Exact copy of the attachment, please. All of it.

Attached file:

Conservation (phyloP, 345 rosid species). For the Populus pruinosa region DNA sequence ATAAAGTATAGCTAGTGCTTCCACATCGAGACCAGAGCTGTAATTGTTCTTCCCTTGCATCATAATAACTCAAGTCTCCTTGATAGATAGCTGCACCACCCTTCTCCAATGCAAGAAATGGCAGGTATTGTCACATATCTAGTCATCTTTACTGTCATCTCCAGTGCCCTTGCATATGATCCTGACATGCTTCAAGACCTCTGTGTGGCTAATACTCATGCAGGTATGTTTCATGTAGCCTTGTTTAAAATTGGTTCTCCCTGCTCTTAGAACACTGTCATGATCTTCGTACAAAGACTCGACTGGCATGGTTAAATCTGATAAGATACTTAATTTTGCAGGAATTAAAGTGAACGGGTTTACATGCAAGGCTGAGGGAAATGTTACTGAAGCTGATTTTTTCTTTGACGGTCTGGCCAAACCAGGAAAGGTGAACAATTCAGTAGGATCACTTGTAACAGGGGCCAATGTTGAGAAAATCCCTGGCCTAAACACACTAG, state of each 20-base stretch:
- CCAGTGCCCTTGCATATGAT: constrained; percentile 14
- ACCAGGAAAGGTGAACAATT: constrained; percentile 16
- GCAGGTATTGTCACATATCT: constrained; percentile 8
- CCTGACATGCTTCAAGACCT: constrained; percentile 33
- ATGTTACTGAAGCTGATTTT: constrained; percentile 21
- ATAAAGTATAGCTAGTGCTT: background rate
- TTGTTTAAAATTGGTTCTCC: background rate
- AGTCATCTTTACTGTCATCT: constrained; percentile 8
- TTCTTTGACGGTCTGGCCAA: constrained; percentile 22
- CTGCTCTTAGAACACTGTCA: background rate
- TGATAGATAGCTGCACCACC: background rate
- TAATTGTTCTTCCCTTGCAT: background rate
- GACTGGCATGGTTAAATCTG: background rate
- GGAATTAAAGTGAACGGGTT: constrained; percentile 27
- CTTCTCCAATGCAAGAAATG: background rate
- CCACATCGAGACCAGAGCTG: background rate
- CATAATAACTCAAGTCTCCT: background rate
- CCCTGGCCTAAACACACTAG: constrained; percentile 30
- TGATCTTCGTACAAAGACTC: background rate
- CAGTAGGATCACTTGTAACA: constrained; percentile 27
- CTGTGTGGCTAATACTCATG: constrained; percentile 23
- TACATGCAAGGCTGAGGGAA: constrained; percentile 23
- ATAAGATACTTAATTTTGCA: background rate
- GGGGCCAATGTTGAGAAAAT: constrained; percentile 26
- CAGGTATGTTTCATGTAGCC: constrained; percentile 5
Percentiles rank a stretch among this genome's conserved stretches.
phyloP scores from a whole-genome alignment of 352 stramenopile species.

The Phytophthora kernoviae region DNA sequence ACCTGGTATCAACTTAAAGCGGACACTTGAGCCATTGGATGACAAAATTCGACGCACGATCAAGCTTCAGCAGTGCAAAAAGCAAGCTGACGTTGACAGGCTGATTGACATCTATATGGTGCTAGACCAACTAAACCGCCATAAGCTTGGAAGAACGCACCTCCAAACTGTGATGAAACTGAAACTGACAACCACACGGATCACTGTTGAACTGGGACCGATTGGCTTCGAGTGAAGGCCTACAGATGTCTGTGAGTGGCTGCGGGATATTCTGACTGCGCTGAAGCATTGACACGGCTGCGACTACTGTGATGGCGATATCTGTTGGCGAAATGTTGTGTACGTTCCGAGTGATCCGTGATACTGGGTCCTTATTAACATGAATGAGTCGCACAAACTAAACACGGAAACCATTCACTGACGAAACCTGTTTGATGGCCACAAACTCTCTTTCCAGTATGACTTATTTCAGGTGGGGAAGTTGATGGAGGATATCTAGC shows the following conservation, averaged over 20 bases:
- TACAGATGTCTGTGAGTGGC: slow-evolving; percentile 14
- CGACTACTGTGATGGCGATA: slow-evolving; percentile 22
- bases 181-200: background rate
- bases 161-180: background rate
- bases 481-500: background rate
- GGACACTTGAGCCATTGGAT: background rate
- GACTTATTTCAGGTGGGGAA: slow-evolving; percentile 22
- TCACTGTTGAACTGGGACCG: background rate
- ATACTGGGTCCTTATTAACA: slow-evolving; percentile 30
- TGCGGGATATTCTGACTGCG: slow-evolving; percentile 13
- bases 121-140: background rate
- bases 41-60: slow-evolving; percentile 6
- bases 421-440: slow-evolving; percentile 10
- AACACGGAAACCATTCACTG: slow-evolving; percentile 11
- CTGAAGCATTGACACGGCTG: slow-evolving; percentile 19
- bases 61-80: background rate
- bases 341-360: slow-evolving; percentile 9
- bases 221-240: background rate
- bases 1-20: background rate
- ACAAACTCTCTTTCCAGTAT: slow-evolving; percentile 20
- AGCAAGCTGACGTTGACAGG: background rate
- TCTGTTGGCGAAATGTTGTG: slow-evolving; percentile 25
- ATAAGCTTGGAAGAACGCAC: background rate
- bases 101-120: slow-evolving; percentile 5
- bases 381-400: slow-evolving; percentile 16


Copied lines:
Conservation (phyloP, 345 rosid species). For the Populus pruinosa region DNA sequence ATAAAGTATAGCTAGTGCTTCCACATCGAGACCAGAGCTGTAATTGTTCTTCCCTTGCATCATAATAACTCAAGTCTCCTTGATAGATAGCTGCACCACCCTTCTCCAATGCAAGAAATGGCAGGTATTGTCACATATCTAGTCATCTTTACTGTCATCTCCAGTGCCCTTGCATATGATCCTGACATGCTTCAAGACCTCTGTGTGGCTAATACTCATGCAGGTATGTTTCATGTAGCCTTGTTTAAAATTGGTTCTCCCTGCTCTTAGAACACTGTCATGATCTTCGTACAAAGACTCGACTGGCATGGTTAAATCTGATAAGATACTTAATTTTGCAGGAATTAAAGTGAACGGGTTTACATGCAAGGCTGAGGGAAATGTTACTGAAGCTGATTTTTTCTTTGACGGTCTGGCCAAACCAGGAAAGGTGAACAATTCAGTAGGATCACTTGTAACAGGGGCCAATGTTGAGAAAATCCCTGGCCTAAACACACTAG, state of each 20-base stretch:
- CCAGTGCCCTTGCATATGAT: constrained; percentile 14
- ACCAGGAAAGGTGAACAATT: constrained; percentile 16
- GCAGGTATTGTCACATATCT: constrained; percentile 8
- CCTGACATGCTTCAAGACCT: constrained; percentile 33
- ATGTTACTGAAGCTGATTTT: constrained; percentile 21
- ATAAAGTATAGCTAGTGCTT: background rate
- TTGTTTAAAATTGGTTCTCC: background rate
- AGTCATCTTTACTGTCATCT: constrained; percentile 8
- TTCTTTGACGGTCTGGCCAA: constrained; percentile 22
- CTGCTCTTAGAACACTGTCA: background rate
- TGATAGATAGCTGCACCACC: background rate
- TAATTGTTCTTCCCTTGCAT: background rate
- GACTGGCATGGTTAAATCTG: background rate
- GGAATTAAAGTGAACGGGTT: constrained; percentile 27
- CTTCTCCAATGCAAGAAATG: background rate
- CCACATCGAGACCAGAGCTG: background rate
- CATAATAACTCAAGTCTCCT: background rate
- CCCTGGCCTAAACACACTAG: constrained; percentile 30
- TGATCTTCGTACAAAGACTC: background rate
- CAGTAGGATCACTTGTAACA: constrained; percentile 27
- CTGTGTGGCTAATACTCATG: constrained; percentile 23
- TACATGCAAGGCTGAGGGAA: constrained; percentile 23
- ATAAGATACTTAATTTTGCA: background rate
- GGGGCCAATGTTGAGAAAAT: constrained; percentile 26
- CAGGTATGTTTCATGTAGCC: constrained; percentile 5
Percentiles rank a stretch among this genome's conserved stretches.
phyloP scores from a whole-genome alignment of 352 stramenopile species.

The Phytophthora kernoviae region DNA sequence ACCTGGTATCAACTTAAAGCGGACACTTGAGCCATTGGATGACAAAATTCGACGCACGATCAAGCTTCAGCAGTGCAAAAAGCAAGCTGACGTTGACAGGCTGATTGACATCTATATGGTGCTAGACCAACTAAACCGCCATAAGCTTGGAAGAACGCACCTCCAAACTGTGATGAAACTGAAACTGACAACCACACGGATCACTGTTGAACTGGGACCGATTGGCTTCGAGTGAAGGCCTACAGATGTCTGTGAGTGGCTGCGGGATATTCTGACTGCGCTGAAGCATTGACACGGCTGCGACTACTGTGATGGCGATATCTGTTGGCGAAATGTTGTGTACGTTCCGAGTGATCCGTGATACTGGGTCCTTATTAACATGAATGAGTCGCACAAACTAAACACGGAAACCATTCACTGACGAAACCTGTTTGATGGCCACAAACTCTCTTTCCAGTATGACTTATTTCAGGTGGGGAAGTTGATGGAGGATATCTAGC shows the following conservation, averaged over 20 bases:
- TACAGATGTCTGTGAGTGGC: slow-evolving; percentile 14
- CGACTACTGTGATGGCGATA: slow-evolving; percentile 22
- bases 181-200: background rate
- bases 161-180: background rate
- bases 481-500: background rate
- GGACACTTGAGCCATTGGAT: background rate
- GACTTATTTCAGGTGGGGAA: slow-evolving; percentile 22
- TCACTGTTGAACTGGGACCG: background rate
- ATACTGGGTCCTTATTAACA: slow-evolving; percentile 30
- TGCGGGATATTCTGACTGCG: slow-evolving; percentile 13
- bases 121-140: background rate
- bases 41-60: slow-evolving; percentile 6
- bases 421-440: slow-evolving; percentile 10
- AACACGGAAACCATTCACTG: slow-evolving; percentile 11
- CTGAAGCATTGACACGGCTG: slow-evolving; percentile 19
- bases 61-80: background rate
- bases 341-360: slow-evolving; percentile 9
- bases 221-240: background rate
- bases 1-20: background rate
- ACAAACTCTCTTTCCAGTAT: slow-evolving; percentile 20
- AGCAAGCTGACGTTGACAGG: background rate
- TCTGTTGGCGAAATGTTGTG: slow-evolving; percentile 25
- ATAAGCTTGGAAGAACGCAC: background rate
- bases 101-120: slow-evolving; percentile 5
- bases 381-400: slow-evolving; percentile 16